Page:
“Fuel is really a problem for everyone, along with electricity. Families cannot store food, nor can they cook. As a team we made the decision to distribute prepared meals so families can eat nutritiously,” said Loubane, Executive Director of FingerPrint of Change. Linked to the global food and fuel crisis coupled with three years of…
“Fuel is really a problem for everyone, along with electricity. Families cannot store food, nor can they cook. As a team we made the decision to distribute prepared meals so families can eat nutritiously,” said Loubane, Executive Director of FingerPrint of Change.
Linked to the global food and fuel crisis coupled with three years of severe economic and financial crisis, Lebanon is witnessing public services failing its population while the price of food items soars out of reach for most. With the war in Ukraine where 70% of Lebanon’s wheat came from along with depleted reserves due to the explosion in Beirut’s’ port, wheat is very difficult to procure, and families wait for hours in line for bread.
Palestinians living in the camps in Lebanon are not able to secure enough food to feed their families. With prices for food, medicine, fuel and rent continuing to rise, the level of poverty among Palestinian refugees is also increasing, now recorded at 86 percent according to the United Nation.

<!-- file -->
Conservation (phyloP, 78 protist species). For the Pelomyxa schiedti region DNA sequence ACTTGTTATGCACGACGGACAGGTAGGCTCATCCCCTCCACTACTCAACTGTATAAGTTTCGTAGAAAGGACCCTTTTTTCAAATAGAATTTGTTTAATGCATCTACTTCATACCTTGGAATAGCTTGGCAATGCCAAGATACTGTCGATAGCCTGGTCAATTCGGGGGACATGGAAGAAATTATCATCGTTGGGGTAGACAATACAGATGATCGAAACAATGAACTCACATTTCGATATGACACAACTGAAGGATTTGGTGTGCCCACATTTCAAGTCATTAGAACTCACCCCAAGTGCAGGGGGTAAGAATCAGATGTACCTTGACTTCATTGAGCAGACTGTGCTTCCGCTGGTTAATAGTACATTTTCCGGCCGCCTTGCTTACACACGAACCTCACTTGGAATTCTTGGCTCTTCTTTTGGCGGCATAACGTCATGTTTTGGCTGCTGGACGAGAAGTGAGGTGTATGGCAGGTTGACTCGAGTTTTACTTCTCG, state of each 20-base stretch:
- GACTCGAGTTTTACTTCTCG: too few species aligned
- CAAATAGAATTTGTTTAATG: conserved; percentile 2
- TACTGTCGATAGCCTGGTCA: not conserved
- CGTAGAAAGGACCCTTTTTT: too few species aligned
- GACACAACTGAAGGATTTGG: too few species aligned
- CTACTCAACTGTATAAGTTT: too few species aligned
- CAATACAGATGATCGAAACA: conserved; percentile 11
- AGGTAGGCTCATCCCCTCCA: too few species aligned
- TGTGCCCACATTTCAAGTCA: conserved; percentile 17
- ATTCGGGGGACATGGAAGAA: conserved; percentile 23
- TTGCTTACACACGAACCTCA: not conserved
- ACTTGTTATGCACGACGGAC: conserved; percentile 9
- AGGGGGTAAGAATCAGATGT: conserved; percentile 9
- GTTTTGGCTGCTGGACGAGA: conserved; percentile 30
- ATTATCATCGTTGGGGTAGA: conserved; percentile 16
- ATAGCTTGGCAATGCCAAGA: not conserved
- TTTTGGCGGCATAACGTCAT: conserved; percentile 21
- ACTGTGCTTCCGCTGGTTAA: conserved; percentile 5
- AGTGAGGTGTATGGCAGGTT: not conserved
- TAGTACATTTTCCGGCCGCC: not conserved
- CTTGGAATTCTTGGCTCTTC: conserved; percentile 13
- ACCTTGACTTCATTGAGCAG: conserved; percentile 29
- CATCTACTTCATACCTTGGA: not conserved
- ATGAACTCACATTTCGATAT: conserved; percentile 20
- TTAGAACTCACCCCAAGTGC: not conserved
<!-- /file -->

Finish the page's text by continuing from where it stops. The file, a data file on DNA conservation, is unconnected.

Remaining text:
This is equally true for Syrians in informal settlements across the country, and impoverished Lebanese many of whom are now homeless. Access to healthcare, electricity, and clean water is also out of reach with families turning to aid groups for assistance.
Our partner on the ground, FingerPrint of Change, has begun distribution of freshly prepared food to 1600 families in the camps of Sabra and Shatila and Burj el Barajneh, along with settlements in Bekaa, and the south for the month of August. The food is prepared by women who are paid a small stipend, with all the ingredients bought locally to help boost the local economy.
This is an ongoing crisis in Lebanon where the country hosts the largest number of refugees “per capita per square kilometer in the world” according to the United Nations. Like all communities in Lebanon, refugees are making difficult choices to survive such as going without meals, necessary health care, and sending children to find work instead of going to school.
KinderUSA hopes to continue this project of food assistance to the most vulnerable beyond August. but we need your help. Please consider making an online donation today of $50, $100, $250 or whatever is meaningful to you. Thank you for your continued humanity.